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Where is the balance between weight and speed?

 
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  #1  
Old 10-07-2013, 07:38 PM
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Where is the balance between weight and speed?

I posted a thread here recently on the effectiveness of the 208 amax on elk. There were lots of very helpful responses, some of which got me thinking on another question. What is the ideal weight for hunting bullets in each caliber. This caused me to spend a great deal of time today on the ballistic calculator.

Let me explain what I'm thinking before I get to the question. If you were going to shoot only extremely long range at targets where you know you have a lot of time to range and figure wind then we all agree I think the heavier and the higher the BC the better. Lets use the 300wm for example. Right now my plans were to shoot the 208 amax which I think I can safely push to 2850-2900 in my 27in broughton 5c 300wm. I ran the numbers on the berger 190 at 3100 which I think is do able. I have not used this one but used to regularly get 2875 from the 210 in a 24"5r. If anyone is using these in a 300wm please feel free to give us some actual data. It takes roughly 26moa depending on atmospherics and altitude to reach 1K with the 208 at 375ASL where I live. The 190 gets there at 23moa with almost the same wind drift.

Now, I'm saying this based on a rifle that I plan to employ as a hunting rifle that may be shot from 30yd to I would say 800yd and maybe 1000 absolute max. Like 800yd on elk sized game 1000yds on whitetail sized game due to retained energy considerations and shooting skill level. The 190 gives you a 30" flatter trajectory at 1000yds. That is a lot more room for error in a hunting situation where lets say a deer is at 750yds when you range it then he moves to 780 before you take the shot. I know a bullet of that weight class has plenty of energy at those ranges because I see the Best of the West guys spanking stuff at 900-1100 yds with 168gr berger 7mm. Is there any guys out there running the, what we will call mid weight bullets, instead of the heavies for this reason. I understand the sectional density thing too but I think the 190 have plenty of that probably comparable to or better than the 168 class7mm stuff.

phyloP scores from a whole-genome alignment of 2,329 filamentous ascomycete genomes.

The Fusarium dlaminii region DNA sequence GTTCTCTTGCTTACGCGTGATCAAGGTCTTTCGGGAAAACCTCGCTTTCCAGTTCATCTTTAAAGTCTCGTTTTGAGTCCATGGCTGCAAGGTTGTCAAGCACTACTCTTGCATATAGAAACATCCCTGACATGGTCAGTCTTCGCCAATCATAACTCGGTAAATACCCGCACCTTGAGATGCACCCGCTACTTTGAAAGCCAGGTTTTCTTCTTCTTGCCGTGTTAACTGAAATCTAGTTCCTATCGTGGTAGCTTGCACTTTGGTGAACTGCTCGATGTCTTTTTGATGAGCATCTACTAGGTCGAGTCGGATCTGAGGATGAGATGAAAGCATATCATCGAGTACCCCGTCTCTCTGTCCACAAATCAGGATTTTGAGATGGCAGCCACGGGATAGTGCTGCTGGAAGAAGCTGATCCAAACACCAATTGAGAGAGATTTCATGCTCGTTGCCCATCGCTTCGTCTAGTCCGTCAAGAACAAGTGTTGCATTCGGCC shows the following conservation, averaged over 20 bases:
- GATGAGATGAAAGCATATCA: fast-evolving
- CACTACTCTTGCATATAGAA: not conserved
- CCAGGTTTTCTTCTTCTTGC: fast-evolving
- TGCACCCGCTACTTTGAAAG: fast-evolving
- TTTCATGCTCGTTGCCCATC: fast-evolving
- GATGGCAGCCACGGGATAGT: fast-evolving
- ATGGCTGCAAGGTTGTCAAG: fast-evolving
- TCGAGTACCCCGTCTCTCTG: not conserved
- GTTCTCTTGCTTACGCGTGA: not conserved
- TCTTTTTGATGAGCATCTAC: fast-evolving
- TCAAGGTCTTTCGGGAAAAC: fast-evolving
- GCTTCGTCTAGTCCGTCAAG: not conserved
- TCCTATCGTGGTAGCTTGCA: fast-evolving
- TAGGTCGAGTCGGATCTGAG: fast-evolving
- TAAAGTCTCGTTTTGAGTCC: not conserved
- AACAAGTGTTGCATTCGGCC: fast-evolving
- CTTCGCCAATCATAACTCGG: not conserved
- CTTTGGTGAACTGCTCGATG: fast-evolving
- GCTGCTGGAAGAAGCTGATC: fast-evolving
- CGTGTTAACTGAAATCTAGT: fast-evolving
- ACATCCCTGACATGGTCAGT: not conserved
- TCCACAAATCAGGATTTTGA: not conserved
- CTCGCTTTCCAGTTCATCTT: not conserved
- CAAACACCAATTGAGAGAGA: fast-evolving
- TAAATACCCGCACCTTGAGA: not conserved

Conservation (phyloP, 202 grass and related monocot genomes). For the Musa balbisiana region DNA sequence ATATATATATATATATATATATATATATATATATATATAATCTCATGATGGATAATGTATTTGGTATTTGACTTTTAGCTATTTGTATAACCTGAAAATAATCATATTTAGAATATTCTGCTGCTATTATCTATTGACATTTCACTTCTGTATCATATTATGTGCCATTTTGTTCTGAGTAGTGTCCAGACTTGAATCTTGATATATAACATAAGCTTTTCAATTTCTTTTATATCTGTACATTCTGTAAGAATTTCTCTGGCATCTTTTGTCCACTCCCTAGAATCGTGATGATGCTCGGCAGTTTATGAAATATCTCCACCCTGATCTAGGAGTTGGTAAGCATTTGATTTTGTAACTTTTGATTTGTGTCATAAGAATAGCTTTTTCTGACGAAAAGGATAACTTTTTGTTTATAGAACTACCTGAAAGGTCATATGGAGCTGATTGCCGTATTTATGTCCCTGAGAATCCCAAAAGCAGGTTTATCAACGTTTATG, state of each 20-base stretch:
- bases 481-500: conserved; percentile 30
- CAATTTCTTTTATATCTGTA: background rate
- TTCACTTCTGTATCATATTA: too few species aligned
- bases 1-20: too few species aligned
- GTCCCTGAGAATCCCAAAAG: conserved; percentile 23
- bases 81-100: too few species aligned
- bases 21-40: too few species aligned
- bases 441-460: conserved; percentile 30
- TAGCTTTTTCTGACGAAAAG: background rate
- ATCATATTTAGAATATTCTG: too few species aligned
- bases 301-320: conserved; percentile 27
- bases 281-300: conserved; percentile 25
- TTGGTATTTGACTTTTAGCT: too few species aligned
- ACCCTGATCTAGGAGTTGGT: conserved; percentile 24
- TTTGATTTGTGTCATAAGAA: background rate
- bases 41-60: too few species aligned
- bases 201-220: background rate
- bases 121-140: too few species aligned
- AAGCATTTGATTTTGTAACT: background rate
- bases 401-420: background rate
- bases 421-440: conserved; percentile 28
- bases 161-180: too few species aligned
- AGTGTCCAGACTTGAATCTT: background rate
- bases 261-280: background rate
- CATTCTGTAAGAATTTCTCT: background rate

Just looking to get some opinions and thoughts on the subject. Remember were talking about a Longrange hunting rifle , but you want to be able to employ it in all conditions and positions with the most forgiving trajectory possible to help account for field error while still packing enough thump to handle business at the maximum range you intend to shoot.

Thanks guys
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Old 10-07-2013, 09:17 PM
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Re: Where is the balance between weight and speed?

Each rifle/cartridge combination has an optimum bullet weight. For Trajectory, Velocity and energy.
And if you run the ballistics and make a bell curve of each where they all meet and then drop off
the chart will tell you what the optimum bullet weight is for a given cartridge. It may not be what you want to use or need but it is the optimum .

Some times a lighter bullet may have more of everything you want for the distance you want to shoot (If you are going to limit your shots to 500 yards the lighter bullet may have the advantage)

In other words there is no reason to use a high BC Bullet if shorter distances are the norm, But for extremely long distances are the norm High BC Bullets are a must IMO.

Run the numbers and combine each element and it will answer your question.
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Old 10-07-2013, 09:33 PM
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Re: Where is the balance between weight and speed?

For me, I always limit the rifles effective range well before the expansion velocity threshold, and like to keep the KE up too. Due to these two things, I usually shoot the bullet that performs the best 200 yards inside the rifles max effective range. Mostly because closer shots are normal for me (350-600).